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Condomless sex in HIV-diagnosed men who have sex with men in the UK: prevalence, correlates, and implications for HIV transmission

Daskalopoulou, M; Rodger, AJ; Phillips, AN; Sherr, L; Elford, J; McDonnell, J; Edwards, S; ... Lampe, FC; + view all (2017) Condomless sex in HIV-diagnosed men who have sex with men in the UK: prevalence, correlates, and implications for HIV transmission. Sexually Transmitted Infections , 93 (8) pp. 590-598. 10.1136/sextrans-2016-053029. Green open access

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Abstract

OBJECTIVE: HIV transmission is ongoing among men who have sex with men (MSM) in the UK. Sex without a condom (condomless sex, CLS) is the main risk factor. We investigated the prevalence of and factors associated with types of CLS. METHODS: Cross-sectional questionnaire study in UK HIV clinics in 2011/2012 (ASTRA). MSM diagnosed with HIV for ≥3 months reported on anal and vaginal sex, CLS with HIV-serodifferent partners (CLS-D) and CLS with HIV-seroconcordant (CLS-C) partners in the previous 3 months. Mutually exclusive sexual behaviours were as follows: (1) Higher HIV risk CLS-D (not on antiretroviral therapy (ART) or clinic-recorded viral load(VL) >50 c/mL), (2) Other CLS-D, (3) CLS-C without CLS-D, (4) Condom-protected sex only and (5) No anal or vaginal sex. Associations were examined of sociodemographic, HIV-related, lifestyle, and other sexual measures with the five categories of sexual behaviour. We examined the prevalence of higher HIV risk CLS-D incorporating (in addition to ART and VL) time on ART, ART non-adherence, and recent sexually transmitted infections (STIs). RESULTS: Among 2189 HIV-diagnosed MSM (87% on ART), prevalence of any CLS in the past 3 months was 38.2% (95% CI 36.2% to 40.4%) and that of any CLS-D was 16.3% (14.8%–17.9%). The five-category classification was as follows: (1) Higher HIV risk CLS-D: 4.2% (3.5% to 5.2%), (2) Other CLS-D: 12.1% (10.8% to 13.5%), (3) CLS-C without CLS-D: 21.9% (20.2% to 23.7%), (4) Condom-protected sex only: 25.4% (23.6% to 27.3%) and (5) No anal or vaginal sex: 36.4% (34.3% to 38.4%). Compared with men who reported condom-protected sex only, MSM who reported any CLS in the past 3 months had higher prevalence of STIs, chemsex-associated drug use, group sex, higher partner numbers, and lifetime hepatitis C. Prevalence of higher HIV risk CLS-D ranged from 4.2% to 7.5% according to criteria included. CONCLUSION: CLS was prevalent among HIV-diagnosed MSM, but CLS-D with higher HIV transmission risk was overall low. CLS-D is no longer the most appropriate measure of HIV transmission risk behaviour among people with diagnosed HIV; accounting for VL is important.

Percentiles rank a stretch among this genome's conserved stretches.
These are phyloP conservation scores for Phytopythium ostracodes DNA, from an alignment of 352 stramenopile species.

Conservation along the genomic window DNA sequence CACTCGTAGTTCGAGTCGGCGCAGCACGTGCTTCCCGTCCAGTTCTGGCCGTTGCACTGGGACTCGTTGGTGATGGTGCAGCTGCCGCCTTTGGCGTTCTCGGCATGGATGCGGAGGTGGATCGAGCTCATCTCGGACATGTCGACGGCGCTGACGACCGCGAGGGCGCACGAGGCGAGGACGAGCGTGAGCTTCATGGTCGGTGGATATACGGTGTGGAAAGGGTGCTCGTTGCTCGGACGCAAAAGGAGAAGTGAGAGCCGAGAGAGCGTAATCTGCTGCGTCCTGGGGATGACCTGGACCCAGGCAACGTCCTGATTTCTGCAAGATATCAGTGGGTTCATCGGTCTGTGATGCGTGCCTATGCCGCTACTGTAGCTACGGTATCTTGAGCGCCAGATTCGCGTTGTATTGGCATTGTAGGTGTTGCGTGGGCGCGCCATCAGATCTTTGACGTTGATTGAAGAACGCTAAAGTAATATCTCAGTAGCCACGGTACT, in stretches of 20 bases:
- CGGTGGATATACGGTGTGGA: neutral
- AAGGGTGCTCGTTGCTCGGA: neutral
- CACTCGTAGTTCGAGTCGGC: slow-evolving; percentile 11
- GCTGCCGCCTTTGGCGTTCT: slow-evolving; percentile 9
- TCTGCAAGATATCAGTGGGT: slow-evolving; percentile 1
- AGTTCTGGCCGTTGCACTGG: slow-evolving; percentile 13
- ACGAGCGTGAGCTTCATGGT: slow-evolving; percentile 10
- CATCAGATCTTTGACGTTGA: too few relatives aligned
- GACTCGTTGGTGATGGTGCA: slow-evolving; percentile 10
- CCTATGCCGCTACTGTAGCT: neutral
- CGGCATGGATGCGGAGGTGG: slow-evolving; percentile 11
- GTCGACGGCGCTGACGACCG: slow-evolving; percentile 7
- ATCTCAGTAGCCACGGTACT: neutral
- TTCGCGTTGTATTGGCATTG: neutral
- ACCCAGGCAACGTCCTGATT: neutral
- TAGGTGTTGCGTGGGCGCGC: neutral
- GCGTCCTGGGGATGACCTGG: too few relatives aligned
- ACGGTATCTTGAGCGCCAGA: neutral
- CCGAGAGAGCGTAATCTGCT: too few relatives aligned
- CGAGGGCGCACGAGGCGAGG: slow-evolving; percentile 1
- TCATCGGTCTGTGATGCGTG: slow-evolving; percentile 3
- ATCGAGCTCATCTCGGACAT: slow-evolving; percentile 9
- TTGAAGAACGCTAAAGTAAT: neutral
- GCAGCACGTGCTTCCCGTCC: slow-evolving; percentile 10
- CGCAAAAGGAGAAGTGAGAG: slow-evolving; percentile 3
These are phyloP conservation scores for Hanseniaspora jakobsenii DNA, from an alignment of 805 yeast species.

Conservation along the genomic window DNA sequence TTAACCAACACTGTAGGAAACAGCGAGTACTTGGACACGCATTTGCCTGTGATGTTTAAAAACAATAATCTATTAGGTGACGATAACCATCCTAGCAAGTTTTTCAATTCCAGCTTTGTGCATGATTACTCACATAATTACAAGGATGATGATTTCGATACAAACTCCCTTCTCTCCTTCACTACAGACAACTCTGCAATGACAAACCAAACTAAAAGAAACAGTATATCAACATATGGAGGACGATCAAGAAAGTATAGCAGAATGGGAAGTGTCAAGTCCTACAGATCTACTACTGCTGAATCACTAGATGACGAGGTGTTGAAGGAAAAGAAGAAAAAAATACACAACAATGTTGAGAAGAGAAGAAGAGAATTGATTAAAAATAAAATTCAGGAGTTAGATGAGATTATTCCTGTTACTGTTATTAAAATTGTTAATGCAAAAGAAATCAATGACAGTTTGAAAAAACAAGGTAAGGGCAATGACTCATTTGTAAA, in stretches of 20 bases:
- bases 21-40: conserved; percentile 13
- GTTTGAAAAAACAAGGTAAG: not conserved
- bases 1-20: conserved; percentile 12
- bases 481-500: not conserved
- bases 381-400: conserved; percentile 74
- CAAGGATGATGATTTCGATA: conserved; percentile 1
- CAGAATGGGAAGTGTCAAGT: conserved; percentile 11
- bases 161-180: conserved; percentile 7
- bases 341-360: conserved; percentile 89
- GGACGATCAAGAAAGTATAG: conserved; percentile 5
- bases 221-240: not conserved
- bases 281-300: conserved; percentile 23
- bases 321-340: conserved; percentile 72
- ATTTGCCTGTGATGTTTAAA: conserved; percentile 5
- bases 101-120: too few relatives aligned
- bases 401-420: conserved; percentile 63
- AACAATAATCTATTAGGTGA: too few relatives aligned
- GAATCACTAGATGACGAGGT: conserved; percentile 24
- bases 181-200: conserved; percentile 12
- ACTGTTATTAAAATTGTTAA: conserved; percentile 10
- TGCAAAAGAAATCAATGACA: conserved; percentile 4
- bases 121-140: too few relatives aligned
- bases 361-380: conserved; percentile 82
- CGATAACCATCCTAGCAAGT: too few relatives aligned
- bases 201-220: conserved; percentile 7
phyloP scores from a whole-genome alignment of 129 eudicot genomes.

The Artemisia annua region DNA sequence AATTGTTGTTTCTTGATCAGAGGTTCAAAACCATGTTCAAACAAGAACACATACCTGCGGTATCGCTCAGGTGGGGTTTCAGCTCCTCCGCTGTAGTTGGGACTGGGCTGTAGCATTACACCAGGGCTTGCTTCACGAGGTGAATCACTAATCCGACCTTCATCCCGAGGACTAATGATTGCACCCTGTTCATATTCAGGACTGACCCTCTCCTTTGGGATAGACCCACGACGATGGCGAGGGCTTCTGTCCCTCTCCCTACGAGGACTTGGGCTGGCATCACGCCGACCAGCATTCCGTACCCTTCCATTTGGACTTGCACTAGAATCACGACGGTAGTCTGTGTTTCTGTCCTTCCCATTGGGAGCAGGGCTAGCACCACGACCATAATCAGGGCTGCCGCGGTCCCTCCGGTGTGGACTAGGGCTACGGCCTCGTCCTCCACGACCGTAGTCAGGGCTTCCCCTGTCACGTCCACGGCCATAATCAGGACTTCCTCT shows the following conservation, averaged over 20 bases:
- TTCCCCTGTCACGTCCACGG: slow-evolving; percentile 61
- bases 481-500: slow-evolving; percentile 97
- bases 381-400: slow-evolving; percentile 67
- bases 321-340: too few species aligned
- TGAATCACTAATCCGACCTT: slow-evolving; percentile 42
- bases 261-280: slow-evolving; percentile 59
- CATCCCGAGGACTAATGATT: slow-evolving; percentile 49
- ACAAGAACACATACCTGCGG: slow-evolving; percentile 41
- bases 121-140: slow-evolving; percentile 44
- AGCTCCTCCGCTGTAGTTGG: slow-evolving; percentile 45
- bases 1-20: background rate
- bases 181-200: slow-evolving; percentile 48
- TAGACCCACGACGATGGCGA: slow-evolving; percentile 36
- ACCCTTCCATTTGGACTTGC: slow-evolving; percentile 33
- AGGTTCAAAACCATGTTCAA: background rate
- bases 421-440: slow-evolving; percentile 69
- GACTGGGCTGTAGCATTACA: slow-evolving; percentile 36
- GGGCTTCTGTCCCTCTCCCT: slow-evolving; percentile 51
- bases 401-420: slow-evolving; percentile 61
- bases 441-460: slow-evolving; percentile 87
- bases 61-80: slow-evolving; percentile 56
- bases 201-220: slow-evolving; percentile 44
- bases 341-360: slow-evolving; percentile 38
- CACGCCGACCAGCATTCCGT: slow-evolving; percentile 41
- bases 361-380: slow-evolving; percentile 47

Type: Article
Title: Condomless sex in HIV-diagnosed men who have sex with men in the UK: prevalence, correlates, and implications for HIV transmission
Open access status: An open access version is available from UCL Discovery
DOI: 10.1136/sextrans-2016-053029
Publisher version: http://dx.doi.org/10.1136/sextrans-2016-053029
Language: English
Additional information: © Article author(s) 2017. This is an Open Access article distributed in accordance with the terms of the Creative Commons Attribution (CC BY 4.0) license (http://creativecommons.org/licenses/by/4.0/).
Keywords: HIV, CLS (condomless sex), UK HIV clinics, MSM (men who have sex with men), STIs (sexually transmitted infections)
UCL classification: UCL > Provost and Vice Provost Offices
UCL > Provost and Vice Provost Offices > School of Life and Medical Sciences
UCL > Provost and Vice Provost Offices > School of Life and Medical Sciences > Faculty of Brain Sciences
UCL > Provost and Vice Provost Offices > School of Life and Medical Sciences > Faculty of Brain Sciences > Div of Psychology and Lang Sciences
UCL > Provost and Vice Provost Offices > School of Life and Medical Sciences > Faculty of Brain Sciences > Div of Psychology and Lang Sciences > Clinical, Edu and Hlth Psychology
UCL > Provost and Vice Provost Offices > School of Life and Medical Sciences > Faculty of Pop Health Sciences > Institute for Global Health
UCL > Provost and Vice Provost Offices > School of Life and Medical Sciences > Faculty of Pop Health Sciences > Institute for Global Health > Infection and Population Health
URI: http://discovery.ucl.ac.uk/id/eprint/1494736
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